By Janet Krenn, Staff Writer
In the middle of a classroom project, one student stops to check her phone—and that’s a good thing.
Normally, Chanel Graves is a science teacher at Cradock Middle School in Portsmouth, Virginia. On January 19, one of her days off, she was a student, testing out an experiment to build an aquifer and observe how pollution affects groundwater.
“I can’t wait to do this with my students,” says Graves. She was so impressed by the project that she grabbed her phone to check her schedule, so she could see when she could introduce the lesson to her students.
“They love to model—anything hands-on,” Graves says. She adds, that despite being close to the water, students don’t seem to grasp their connection to it. “This will relate to them. I’m really excited!”
Graves was one of more than 50 area teachers who spent a day at Virginia Institute of Marine Science (VIMS) to try out lesson plans developed by VIMS graduate students. The seven activities they explored were just a sampling of the full set they went home with: 70 activities, all based on real science, stored on a handy USB drive.
“To me, this is a brain trust of VIMS graduate students, bending their minds around how to make their science into interactive, exciting, and hand-on classroom activities,” says Carol Hopper Brill, VIMS education staff affiliated with Virginia Sea Grant.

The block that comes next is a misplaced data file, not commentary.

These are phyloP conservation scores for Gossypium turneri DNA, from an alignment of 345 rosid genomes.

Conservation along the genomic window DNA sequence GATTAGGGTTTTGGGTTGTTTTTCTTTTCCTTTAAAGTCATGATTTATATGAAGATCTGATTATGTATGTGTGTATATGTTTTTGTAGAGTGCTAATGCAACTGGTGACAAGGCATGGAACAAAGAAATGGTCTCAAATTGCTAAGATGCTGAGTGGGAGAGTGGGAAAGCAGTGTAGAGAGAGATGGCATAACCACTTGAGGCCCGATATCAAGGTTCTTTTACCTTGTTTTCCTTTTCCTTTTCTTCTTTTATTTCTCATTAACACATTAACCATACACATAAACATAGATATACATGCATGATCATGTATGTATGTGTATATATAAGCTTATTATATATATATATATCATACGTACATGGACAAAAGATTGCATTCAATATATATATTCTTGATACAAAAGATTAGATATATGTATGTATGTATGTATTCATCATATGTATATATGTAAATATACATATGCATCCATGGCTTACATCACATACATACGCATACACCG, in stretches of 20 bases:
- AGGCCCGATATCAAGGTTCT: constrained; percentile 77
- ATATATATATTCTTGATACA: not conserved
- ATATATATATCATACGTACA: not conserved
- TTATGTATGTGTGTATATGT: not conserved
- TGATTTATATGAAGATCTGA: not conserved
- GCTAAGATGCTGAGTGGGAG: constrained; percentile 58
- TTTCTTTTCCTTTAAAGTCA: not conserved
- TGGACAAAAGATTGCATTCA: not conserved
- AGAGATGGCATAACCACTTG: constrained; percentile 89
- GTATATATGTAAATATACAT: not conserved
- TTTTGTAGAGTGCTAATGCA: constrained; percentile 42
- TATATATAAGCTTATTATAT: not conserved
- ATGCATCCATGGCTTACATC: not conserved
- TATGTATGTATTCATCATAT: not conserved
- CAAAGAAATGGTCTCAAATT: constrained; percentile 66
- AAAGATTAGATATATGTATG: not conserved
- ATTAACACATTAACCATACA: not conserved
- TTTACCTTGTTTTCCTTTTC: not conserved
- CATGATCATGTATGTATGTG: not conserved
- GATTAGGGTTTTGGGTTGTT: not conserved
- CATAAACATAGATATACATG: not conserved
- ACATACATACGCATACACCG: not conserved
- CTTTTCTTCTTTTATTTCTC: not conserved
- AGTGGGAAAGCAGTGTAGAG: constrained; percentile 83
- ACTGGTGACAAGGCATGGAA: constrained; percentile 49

Hopper Brill was one of the education staff who managed the VIMS GK12 PERFECT Program, a five-year project supported by the National Science Foundation from 2009 to 2014. (PERFECT stands for Partnership between Educators and Researchers For Enhancing Classroom Teaching.)
GK12 Fellows get assigned to teachers at local schools and then take on an active teaching role, bringing their own research and current science into elementary and high school classrooms. The PERFECT Program was the only GK12 project in the Chesapeake region focusing on marine science.
At the end of each year, the GK12 fellows and their teacher-partners took part in a lesson plan symposium to share some of their best work.
“Every year the teachers would say that we should share these out beyond our group of teacher partners,” says Hopper Brill. It was this recommendation that spurred the January workshop.
Over the five-year program, 47 fellowships were awarded, with each fellow committing to at least 10 hours a week in the classroom. But Hopper Brill says that those hours don’t come close to estimating the amount of time that the fellows put into the lesson plan collection.
“This is a lot more work than what we could even calculate,” says Hopper Brill, explaining that GK12 Fellows created and tested each lesson plan with several classes. “The fellows contributed the best of their many pieces of work.”